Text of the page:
Registered Nurse Robert Orallo administers the Pfizer Covid-19 vaccine at the Blood Bank of Alaska in Anchorage on March 19, 2021.
FREDERIC J. BROWN/AFP via Getty Images
  • Lawmakers want to make Covid-19 vaccines available to Americans living abroad.
  • Nearly 9 million US citizens live outside the United States.
  • But this week a US diplomat said the State Department is "unable to provide vaccines."
  • For more stories go to www.BusinessInsider.co.za.

The United States is nearing President Joe Biden's goal of vaccinating 70% of adults against Covid-19 by July 4. Now a bipartisan group of lawmakers is urging the administration to help make vaccines available to the as many as 9 million Americans living abroad.

In a letter to Secretary of State Antony Blinken, two dozen US senators call for making Covid-19 vaccines available at embassies and consulates overseas.

"While Americans abroad are eligible to receive vaccines in some countries, in others, Americans are ineligible as non-citizens," the senators wrote. "Should Americans living abroad wish to travel to the US to receive the vaccine, the financial burden of travel as well as lengthy quarantine requirements upon return to their host country may be prohibitive."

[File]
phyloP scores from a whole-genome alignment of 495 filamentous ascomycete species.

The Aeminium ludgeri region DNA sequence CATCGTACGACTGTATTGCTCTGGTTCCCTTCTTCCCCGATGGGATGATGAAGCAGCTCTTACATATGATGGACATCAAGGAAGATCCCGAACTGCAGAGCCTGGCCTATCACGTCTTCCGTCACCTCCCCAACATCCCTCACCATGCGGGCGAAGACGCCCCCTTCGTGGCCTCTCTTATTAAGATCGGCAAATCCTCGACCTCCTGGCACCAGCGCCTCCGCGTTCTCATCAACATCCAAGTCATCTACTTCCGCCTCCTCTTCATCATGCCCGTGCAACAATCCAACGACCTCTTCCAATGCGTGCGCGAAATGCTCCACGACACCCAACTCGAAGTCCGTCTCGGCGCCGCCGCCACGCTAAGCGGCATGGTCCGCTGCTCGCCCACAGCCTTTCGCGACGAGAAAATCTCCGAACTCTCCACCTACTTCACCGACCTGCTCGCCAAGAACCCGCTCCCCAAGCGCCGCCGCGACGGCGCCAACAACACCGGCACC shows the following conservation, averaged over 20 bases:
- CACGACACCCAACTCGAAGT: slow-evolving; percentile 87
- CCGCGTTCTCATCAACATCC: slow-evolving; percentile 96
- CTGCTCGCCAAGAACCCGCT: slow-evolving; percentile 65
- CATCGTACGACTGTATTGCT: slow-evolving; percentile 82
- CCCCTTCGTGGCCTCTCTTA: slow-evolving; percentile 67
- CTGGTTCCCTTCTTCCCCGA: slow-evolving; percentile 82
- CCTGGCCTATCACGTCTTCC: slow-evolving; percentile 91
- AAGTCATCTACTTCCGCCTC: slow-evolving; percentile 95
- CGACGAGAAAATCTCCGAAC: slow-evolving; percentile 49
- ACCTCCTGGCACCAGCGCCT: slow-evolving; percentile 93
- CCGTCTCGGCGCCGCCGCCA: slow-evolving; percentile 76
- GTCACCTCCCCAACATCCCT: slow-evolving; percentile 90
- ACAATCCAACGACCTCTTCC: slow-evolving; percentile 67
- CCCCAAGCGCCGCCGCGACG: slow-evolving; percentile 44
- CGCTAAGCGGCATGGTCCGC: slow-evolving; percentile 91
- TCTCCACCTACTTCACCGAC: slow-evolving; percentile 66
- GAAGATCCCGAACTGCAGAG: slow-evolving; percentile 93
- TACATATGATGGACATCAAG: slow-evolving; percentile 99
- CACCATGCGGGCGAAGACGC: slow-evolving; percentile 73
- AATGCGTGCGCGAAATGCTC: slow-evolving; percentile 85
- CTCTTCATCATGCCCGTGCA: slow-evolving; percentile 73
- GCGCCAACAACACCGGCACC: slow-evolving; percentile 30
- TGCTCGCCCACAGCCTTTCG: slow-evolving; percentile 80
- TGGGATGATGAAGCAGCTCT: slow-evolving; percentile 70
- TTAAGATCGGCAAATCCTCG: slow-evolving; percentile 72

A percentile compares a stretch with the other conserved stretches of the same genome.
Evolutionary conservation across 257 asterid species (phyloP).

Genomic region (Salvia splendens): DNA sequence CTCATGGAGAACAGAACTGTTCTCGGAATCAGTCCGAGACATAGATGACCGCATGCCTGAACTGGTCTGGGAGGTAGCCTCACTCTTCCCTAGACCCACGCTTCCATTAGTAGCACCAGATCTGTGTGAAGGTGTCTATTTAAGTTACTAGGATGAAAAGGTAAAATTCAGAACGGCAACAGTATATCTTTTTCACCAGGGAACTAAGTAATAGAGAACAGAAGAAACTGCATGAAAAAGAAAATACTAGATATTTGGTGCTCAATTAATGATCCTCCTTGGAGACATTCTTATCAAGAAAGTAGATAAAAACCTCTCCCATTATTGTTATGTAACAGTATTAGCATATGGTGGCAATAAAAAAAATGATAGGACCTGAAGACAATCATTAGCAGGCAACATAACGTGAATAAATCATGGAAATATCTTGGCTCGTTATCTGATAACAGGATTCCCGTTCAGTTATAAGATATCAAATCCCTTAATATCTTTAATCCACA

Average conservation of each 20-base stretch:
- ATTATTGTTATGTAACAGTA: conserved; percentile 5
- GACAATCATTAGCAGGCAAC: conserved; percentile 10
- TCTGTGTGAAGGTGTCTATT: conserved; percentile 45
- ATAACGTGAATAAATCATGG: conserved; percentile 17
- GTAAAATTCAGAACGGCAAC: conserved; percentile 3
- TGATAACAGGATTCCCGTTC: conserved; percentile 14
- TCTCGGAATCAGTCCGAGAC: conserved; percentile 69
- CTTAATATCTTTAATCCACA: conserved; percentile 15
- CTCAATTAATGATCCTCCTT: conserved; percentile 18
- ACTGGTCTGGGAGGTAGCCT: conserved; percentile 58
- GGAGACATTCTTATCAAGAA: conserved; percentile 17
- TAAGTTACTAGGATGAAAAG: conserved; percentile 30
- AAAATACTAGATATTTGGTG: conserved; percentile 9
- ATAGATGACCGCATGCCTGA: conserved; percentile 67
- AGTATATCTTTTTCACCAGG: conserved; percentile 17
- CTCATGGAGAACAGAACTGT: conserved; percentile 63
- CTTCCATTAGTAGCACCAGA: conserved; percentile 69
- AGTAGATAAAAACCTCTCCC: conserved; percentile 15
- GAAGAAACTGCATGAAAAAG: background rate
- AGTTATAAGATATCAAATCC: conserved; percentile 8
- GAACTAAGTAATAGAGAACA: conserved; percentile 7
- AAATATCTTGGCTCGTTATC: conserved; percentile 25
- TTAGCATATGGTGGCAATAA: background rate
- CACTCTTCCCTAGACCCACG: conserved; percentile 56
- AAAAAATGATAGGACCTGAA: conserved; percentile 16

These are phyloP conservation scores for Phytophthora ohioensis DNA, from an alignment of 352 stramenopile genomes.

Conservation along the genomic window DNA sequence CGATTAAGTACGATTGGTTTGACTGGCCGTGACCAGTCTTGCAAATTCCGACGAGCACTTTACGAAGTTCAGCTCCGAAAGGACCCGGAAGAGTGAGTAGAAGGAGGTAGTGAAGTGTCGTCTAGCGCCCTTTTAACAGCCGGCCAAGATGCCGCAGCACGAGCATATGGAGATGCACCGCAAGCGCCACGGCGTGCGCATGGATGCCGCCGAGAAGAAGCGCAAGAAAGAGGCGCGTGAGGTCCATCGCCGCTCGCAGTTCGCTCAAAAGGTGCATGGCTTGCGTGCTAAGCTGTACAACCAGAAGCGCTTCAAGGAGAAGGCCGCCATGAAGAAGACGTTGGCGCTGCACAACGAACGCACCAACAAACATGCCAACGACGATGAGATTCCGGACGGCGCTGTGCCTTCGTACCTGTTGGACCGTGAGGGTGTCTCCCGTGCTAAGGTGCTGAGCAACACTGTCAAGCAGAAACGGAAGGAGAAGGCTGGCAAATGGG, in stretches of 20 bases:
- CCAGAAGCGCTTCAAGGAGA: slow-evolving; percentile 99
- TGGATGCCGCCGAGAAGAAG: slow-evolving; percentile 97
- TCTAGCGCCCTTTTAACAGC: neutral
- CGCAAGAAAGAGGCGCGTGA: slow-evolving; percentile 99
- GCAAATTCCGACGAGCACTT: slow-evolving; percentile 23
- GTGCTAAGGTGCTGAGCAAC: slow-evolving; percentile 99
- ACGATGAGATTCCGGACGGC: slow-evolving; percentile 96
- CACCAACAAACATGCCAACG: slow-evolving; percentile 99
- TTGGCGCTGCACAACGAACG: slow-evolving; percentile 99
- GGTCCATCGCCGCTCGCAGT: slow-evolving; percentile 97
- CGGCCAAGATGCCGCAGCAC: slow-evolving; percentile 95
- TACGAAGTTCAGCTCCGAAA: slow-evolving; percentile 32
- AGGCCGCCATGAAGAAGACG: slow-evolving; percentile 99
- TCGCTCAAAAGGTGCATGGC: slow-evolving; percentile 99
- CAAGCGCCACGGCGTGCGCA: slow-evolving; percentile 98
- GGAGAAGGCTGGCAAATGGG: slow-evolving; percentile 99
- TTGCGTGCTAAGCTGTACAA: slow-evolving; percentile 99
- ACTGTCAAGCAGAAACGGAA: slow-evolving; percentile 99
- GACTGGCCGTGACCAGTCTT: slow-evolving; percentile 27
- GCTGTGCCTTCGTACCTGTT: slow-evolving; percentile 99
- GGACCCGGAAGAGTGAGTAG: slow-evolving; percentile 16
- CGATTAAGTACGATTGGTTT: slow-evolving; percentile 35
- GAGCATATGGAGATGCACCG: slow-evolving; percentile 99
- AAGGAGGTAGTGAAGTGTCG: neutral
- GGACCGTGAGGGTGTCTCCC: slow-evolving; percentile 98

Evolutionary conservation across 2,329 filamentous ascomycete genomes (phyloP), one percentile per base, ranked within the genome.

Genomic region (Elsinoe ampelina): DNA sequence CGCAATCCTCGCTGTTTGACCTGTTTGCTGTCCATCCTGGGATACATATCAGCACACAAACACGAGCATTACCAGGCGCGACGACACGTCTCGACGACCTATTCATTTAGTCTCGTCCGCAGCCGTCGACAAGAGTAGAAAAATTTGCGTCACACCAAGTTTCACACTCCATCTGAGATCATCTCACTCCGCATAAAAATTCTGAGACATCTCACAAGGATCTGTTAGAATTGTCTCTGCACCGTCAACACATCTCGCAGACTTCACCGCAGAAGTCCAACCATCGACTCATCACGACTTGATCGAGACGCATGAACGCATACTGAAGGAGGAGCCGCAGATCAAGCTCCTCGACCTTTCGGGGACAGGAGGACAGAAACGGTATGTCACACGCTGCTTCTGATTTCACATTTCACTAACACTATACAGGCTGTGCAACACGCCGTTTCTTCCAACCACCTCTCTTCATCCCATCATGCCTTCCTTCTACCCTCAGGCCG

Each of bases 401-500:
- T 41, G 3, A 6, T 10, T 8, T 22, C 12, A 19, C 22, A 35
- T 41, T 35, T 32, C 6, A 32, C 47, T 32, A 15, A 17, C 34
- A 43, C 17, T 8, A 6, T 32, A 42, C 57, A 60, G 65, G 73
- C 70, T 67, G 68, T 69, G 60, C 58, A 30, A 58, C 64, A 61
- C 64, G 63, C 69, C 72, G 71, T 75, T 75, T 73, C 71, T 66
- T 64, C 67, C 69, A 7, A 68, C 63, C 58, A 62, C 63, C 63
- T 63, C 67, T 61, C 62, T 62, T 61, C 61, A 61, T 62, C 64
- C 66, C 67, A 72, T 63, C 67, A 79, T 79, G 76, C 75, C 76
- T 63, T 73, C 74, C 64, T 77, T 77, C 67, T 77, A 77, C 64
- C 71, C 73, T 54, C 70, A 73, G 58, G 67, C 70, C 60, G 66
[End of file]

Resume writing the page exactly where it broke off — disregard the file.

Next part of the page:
Accordingly, the senators wrote, "millions of Americans abroad worry they may not have access to a vaccine for months or even years."

The senators' appeal was led by Sens. Chris Murphy, a Democrat from Connecticut, and Jerry Moran, a Republican from Kansas. It comes after two former US ambassadors, Michael George DeSombre and Scott Brown - the latter also a former Republican US senator - argued in The Wall Street Journal it would be relatively easy to inoculate US expats.

These embassies have already received vaccines for those who work there. But they also maintain "a list of Americans who have registered their contact details, and unregistered Americans could easily be reached through the American communities in each country," the former ambassadors wrote. "All that would be required to administer vaccines in an orderly manner to Americans overseas would be to create an online sign-up system."

Organisations representing US citizens abroad have also appealed to the State Department to provide vaccines. But, as Reuters reported Wednesday, a request to make Thailand a pilot project for such a campaign has thus far been rejected.

In a message posted to the US Embassy in Thailand's website, Americans in the country were told the State Department "is unable to provide vaccines to the millions of Americans who reside outside of the United States." Instead, US diplomat Michael G. Heath said the embassy would work with the local government to ensure all are vaccinated "without regard to nationality.

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